An October Scare

focus photography of woman's fist

When October rolls around, most people start thinking in appropriate colours: amber, ruby, gold for the high point of Autumn; or purple, orange and green for spooky season.

Me? I think about pink.

So it was with this in mind that I decided I should actually carry out a breast check for the first time in however long.

Veronica Mars asking if she should check herself before she wrecks herself.
Yes Veronica, for that is the whole point of this post,

Over the tops…under the bottom…under the armpit….oh, hello. What’s this?

A lady in an office rolls back on her chair, declaring "I may have found something."

I pause for a moment. My husband hears the silence and turns to look at me.
“What is it?”
“Er….I found a lump.”

He narrows his eyes, because we have been brought up and taught to know what a lump means. Might mean.
“It’s probably just a boil. Or a cyst. I just have fatty lumps,” I joke.
He is not amused. So we make a deal – if it’s not gone in 2 weeks, I have to go and see a doctor.

3 weeks later, it’s still there. I sigh and concede as I pick up the phone. It takes AGES to make a doctors appointment so I won’t be seeing them for a while, I’m sure.

The receptionist picks up. “Hello, how can I hep you?”
“I’d like to book an appointment please.”
“May I ask what for?” I can hear the incessant tapping of the keyboard in the background.
“…Uh….I found a lump.”
It is only for a millisecond but I swear the typing pauses. Stops.
Because I have a found a lump. We all know someone or of someone who found a lump. We know what that means.

“I can book you in for this Friday.”
Holy crap! Only 6 days later? That’s super fast.
There is another lump now but in my throat. I nod, forgetting I am on the phone.

~***~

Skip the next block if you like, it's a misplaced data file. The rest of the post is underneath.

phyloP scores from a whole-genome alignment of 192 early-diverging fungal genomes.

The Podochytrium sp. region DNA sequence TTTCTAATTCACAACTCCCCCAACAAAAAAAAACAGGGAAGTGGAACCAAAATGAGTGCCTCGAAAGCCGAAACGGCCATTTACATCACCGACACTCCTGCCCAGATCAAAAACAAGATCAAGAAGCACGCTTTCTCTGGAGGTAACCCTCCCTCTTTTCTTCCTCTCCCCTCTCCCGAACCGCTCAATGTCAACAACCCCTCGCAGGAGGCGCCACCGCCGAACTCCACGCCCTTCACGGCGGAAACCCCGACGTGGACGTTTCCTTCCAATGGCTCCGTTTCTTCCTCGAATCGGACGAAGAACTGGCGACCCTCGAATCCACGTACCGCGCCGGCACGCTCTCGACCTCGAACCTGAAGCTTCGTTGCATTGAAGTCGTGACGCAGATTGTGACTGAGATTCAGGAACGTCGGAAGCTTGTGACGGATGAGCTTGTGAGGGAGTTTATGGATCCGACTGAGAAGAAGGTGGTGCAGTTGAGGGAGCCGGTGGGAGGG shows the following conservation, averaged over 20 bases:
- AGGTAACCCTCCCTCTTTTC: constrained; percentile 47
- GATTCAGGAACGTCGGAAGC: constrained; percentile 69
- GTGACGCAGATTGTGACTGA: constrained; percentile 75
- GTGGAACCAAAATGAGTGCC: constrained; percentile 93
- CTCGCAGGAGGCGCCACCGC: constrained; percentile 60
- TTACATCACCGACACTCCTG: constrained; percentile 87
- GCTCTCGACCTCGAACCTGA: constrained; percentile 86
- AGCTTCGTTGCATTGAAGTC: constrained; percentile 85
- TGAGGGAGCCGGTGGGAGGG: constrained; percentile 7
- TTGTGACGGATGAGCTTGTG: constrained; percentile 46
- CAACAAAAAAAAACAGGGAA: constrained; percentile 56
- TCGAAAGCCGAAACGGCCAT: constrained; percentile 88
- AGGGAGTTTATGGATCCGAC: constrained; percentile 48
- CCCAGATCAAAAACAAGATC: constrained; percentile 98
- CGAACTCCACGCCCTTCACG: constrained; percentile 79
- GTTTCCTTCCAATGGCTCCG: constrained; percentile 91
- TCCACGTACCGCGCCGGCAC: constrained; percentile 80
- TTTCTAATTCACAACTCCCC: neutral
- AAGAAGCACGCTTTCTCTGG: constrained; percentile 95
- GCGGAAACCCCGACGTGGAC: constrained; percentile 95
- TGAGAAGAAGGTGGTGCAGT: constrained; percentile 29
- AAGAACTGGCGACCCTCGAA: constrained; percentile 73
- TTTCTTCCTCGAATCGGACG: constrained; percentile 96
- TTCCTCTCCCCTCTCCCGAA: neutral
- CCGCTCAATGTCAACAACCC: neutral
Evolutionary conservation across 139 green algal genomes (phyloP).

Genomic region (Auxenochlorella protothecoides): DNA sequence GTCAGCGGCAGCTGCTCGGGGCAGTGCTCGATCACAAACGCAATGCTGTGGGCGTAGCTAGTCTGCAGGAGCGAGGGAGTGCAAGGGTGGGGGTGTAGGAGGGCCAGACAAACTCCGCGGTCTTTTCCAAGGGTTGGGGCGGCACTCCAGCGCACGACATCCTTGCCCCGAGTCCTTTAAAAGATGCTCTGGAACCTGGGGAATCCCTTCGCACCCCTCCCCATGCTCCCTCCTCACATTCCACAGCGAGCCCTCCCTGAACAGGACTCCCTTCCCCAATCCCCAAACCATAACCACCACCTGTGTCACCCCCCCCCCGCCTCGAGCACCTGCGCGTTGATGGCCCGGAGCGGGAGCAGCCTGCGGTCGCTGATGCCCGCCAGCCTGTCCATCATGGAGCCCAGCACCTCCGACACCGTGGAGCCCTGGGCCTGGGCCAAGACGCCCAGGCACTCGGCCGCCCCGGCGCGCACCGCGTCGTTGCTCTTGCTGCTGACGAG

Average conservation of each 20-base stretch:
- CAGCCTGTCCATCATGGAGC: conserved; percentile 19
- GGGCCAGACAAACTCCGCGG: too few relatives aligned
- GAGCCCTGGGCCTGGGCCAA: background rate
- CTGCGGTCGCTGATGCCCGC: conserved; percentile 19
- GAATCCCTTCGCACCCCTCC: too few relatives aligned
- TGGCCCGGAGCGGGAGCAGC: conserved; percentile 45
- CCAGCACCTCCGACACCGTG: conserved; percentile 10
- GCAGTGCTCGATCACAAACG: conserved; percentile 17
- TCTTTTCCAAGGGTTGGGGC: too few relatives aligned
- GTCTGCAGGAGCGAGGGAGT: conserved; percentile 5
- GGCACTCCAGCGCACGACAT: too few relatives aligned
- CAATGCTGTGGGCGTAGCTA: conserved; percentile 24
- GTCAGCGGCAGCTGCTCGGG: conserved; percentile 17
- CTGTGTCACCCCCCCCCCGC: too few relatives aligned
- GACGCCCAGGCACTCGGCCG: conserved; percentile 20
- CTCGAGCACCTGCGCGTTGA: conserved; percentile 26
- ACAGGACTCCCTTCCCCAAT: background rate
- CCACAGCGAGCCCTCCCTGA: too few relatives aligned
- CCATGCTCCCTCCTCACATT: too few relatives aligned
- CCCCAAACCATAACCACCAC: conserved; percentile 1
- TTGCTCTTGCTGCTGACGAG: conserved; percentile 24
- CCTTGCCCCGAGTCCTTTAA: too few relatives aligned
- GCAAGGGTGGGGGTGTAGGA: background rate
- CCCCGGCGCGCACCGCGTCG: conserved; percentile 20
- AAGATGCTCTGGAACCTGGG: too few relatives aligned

The doctor I see is male. I try to laugh it off again and he smiles with me but gently insists it is worth checking. ‘Cos a lump is a lump.
A female nurse is asked to attend for safe guarding reasons. I take off my top and bra.
With gloved hands, the doctor does the same checks on me that I did myself, focusing on the area of the lump.

It is not cancer. He says the c-word and all the breath leaves my body; I deflate in relief. He tells me what to look out for next time and congratulates me for taking precautions.
I do not feel like I have wasted anyone’s time. I bounce out of the surgery.

A week later, a friend’s mum has a pain checked.
She does not bounce out of the surgery – rather, she has an appointment made for the hospital. There will be many of these now and they don’t know when they will get to exhale; when they will get to slump over, releasing themselves, even momentarily, from the questions and worry.
Maybe, in a year, 5, 10, who knows?

Draig,” you ask irritably now, because I’m clearly waffling, “What does this have to do with money?

A woman looking struck speechless...eyes dart side to side as if thinking 'what to say'?

Everything and nothing and there’s privilege in there to boot.

Everyone I know or have encountered knows what finding a lump may mean. Those educational campaigns worked well. The campaigns to aid the research into this illness also works well. And if that smells like money to you, well, you’re right. And this post is a dividend of that money – whoo!

No matter the out come for either of us, the thought “How much is this going to cost me?” never enters our heads. That’s a privilege. We know the NHS has got our backs.

Isn’t it mad the idea that worrying about your health inevitably means worrying about your finances? Thinking about if you can afford the treatment that might save your life?

My grandma died whilst they argued over how payment was going to be made. We don’t experience that here. But we know that falling ill, even if you’re not paying directly for the treatment, can have a huge impact on your financial life and plans.

Something I’ve loved about the PF world is hearing about the experiences and plans of those who do have to take it into consideration.

It means I also think about how I use my voice, in real life and on the internet.

So my take:
1) October, being Breast Cancer Awareness Month, is going to have some breast-related posts on this here blog. You’re welcome.
2) Men can also get breast cancer. Smaller numbers but still possible (being a minority shouldn’t mean you are uneducated about your risks and options! Hemhem)
3) Being ‘young’, non-binary or thinking it only affects white, middle-class, middle-aged women is also not a good excuse to blank your bewbs. Coppafeel, ‘kay?
3) Check your boobicles, my friends [1][2]. And have a great month.

A shimmy.

Image Credit: Sarah Cervantes from unSplash

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